The media’s rockstar humanitarian

BY SHUMA RAHA| IN Media Practice | 05/09/2016
The Catholic Church’s latest saint in heaven is really the first “saint” of our mediatised, hyper-exposed times — at once glorious and flawed.
SHUMA RAHA on how she was both deified and demonised

 

The world’s media were in attendance at St Peter’s Square in Rome on Sunday when Pope Francis conferred sainthood on Mother Teresa, henceforth to be known as St Teresa of Calcutta. Most Indian television channels broadcast the event live. It was a big day for India, and for Kolkata especially, where she had spent almost her entire life serving the dying and the destitute. She had been a living saint, the TV channels intoned, as they interviewed joyous Indians waving the tri-colour in the hard light of the Italian sun. The media had been calling her a “saint” for nearly 50 years. The canonisation was simply the formal, ecclesiastical recognition of her status in the popular imagination.

When Mother Teresa died in Kolkata on September 5 1997, her funeral too was a massive media event, broadcast live across the world. She was a rockstar humanitarian who trotted the globe in her iconic blue-bordered saree; she was the “Saint of the Gutter”, a winner of the Nobel Peace Prize, a friend of Pope John Paul II, welcomed by heads of state and photographed with celebrities around the world; and she had built up the Missionaries of Charity, the order she founded in 1950, into a formidable congregation, which, at the time of her death, spanned 120 countries and consisted of more than 3000 nuns. Little wonder that the media celebrated her in life as in death and was doing the same now that The Vatican had immortalised her as a saint.

In truth, the mystique of Mother Teresa has much to do with the way the media presented her. The story of a diminutive nun from Albania who gave succour to the poor and the abandoned in a benighted Third World city was a powerful one. And once the international press had got hold of it, her renown as a divine symbol of piety and mercy was more or less assured. Those images of hers— cradling an emaciated, vacant-eyed child scooped up from the streets of Calcutta or her head bowed in humility and supplication — were beamed around the world. She got the Nobel Peace Prize in 1979. Besides the Pope, there was no bigger celebrity in the Catholic Church while she was alive.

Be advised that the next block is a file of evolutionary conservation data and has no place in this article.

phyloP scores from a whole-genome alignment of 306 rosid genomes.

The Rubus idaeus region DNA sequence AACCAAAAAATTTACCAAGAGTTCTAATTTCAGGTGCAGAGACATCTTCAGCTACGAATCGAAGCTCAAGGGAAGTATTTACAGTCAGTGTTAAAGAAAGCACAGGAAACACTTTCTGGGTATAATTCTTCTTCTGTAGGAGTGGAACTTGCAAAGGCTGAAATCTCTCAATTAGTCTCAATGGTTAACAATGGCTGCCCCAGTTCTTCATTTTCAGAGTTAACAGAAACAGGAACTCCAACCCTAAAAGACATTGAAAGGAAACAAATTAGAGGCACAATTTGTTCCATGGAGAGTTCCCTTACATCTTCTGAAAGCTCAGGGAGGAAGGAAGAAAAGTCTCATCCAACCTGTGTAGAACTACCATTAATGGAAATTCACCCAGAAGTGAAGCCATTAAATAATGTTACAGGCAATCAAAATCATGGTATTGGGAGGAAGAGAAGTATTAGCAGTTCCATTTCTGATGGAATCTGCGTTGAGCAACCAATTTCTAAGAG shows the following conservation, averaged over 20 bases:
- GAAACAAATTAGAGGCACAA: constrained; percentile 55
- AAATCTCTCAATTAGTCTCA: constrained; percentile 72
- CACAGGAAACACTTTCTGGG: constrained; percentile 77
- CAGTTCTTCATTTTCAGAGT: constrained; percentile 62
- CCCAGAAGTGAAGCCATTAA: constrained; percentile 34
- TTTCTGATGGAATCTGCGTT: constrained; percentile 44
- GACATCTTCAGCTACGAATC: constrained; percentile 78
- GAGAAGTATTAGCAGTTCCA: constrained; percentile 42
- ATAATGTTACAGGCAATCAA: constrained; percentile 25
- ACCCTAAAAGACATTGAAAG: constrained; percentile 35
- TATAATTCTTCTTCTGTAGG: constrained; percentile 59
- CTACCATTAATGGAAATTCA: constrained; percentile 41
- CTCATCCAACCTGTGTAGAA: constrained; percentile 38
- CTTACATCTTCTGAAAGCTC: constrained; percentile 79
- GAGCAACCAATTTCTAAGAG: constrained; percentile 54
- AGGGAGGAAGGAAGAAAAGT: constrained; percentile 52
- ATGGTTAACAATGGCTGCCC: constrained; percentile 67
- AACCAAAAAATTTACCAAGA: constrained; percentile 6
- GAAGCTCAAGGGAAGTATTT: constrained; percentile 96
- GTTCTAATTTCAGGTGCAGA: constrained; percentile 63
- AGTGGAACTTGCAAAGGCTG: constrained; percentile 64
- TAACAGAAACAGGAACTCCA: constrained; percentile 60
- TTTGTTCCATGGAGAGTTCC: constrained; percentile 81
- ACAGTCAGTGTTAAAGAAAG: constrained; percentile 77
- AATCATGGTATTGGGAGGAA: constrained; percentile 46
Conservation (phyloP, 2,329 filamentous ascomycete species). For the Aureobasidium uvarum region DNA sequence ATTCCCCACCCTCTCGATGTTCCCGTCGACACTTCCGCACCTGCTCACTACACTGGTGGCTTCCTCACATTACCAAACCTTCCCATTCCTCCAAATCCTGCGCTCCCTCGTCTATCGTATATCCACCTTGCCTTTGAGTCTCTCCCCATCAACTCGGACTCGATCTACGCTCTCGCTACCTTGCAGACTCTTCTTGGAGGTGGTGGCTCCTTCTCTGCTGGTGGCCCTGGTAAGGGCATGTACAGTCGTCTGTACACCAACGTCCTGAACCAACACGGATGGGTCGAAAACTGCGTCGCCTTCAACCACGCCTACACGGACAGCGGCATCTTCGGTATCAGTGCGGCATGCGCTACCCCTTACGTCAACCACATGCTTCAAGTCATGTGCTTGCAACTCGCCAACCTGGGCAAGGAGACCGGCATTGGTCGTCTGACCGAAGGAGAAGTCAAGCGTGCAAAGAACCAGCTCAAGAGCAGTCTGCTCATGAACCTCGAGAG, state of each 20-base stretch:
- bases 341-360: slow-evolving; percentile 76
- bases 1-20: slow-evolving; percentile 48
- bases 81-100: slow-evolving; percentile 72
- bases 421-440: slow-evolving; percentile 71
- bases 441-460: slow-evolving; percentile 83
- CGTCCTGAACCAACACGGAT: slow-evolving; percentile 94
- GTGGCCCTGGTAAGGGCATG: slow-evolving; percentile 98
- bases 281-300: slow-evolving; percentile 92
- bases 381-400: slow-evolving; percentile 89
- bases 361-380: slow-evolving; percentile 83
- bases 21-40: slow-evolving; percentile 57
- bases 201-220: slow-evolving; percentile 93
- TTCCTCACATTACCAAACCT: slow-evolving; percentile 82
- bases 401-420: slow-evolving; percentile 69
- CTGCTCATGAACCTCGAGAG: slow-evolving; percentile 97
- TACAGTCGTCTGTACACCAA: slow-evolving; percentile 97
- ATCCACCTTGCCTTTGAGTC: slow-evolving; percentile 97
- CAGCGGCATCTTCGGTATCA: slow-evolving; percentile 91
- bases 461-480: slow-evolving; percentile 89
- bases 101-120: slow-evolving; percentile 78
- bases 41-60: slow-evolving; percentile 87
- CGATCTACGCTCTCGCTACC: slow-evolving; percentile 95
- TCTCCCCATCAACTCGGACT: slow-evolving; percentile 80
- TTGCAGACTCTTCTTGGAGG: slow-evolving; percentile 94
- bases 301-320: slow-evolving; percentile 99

"In truth, the mystique of Mother Teresa has much to do with the way the media presented her."

That said, her work and legacy have also been severely questioned, the halo around her constantly challenged by allegations of the primitive facilities at her care homes, her closeness to dictators and billionaire scamsters, and her use of poverty as a vehicle to further the agenda of the Catholic Church. The same media that eulogised her extravagantly have also given play to the many criticisms against her, making her the irresistible yet controversial figure that she was. On September 3, amidst all the ecstatic coverage of India’s soon-to-be saint, The Economic Times published a scathing indictment of Mother Teresa by Aroup Chatterjee, a UK-based doctor who has long been her critic.

Mother Teresa’s ascension to global fame began with a 1969 BBC documentary on her life and work made by British journalist and commentator Malcolm Muggeridge. She had been ministering to the wretched of Calcutta for years — Nirmal Hriday, her home for the dying had been set up in 1952. But  Something Beautiful for God made her saintliness — her selfless love for the poor — manifest. Muggeridge called her work “a shining light” and, in fact, was so overcome by his interaction with her that he subsequently converted to Catholicism.

Muggeridge also set in motion the idea of Mother Teresa, the miracle. The crew had shot the scenes in the poorly-lit interiors of Nirmal Hriday with a new, untested Kodak film stock. There was some apprehension that the shots would not come out well. Surprisingly, they turned out fine, their every detail visible. Muggeridge immediately said that the clarity of the images was proof of a “divine light” — it was a miracle wrought by Mother Teresa. The film’s cameraman, Ian McMillan describes the incident in a 1994 documentary called Hell’s Angel made by Anglo-American journalist and writer Christopher Hitchens and British television presenter and journalist Tariq Ali. And so, says Hitchens, this “profane marriage between tawdry media hype and medieval superstition gave birth to an icon.”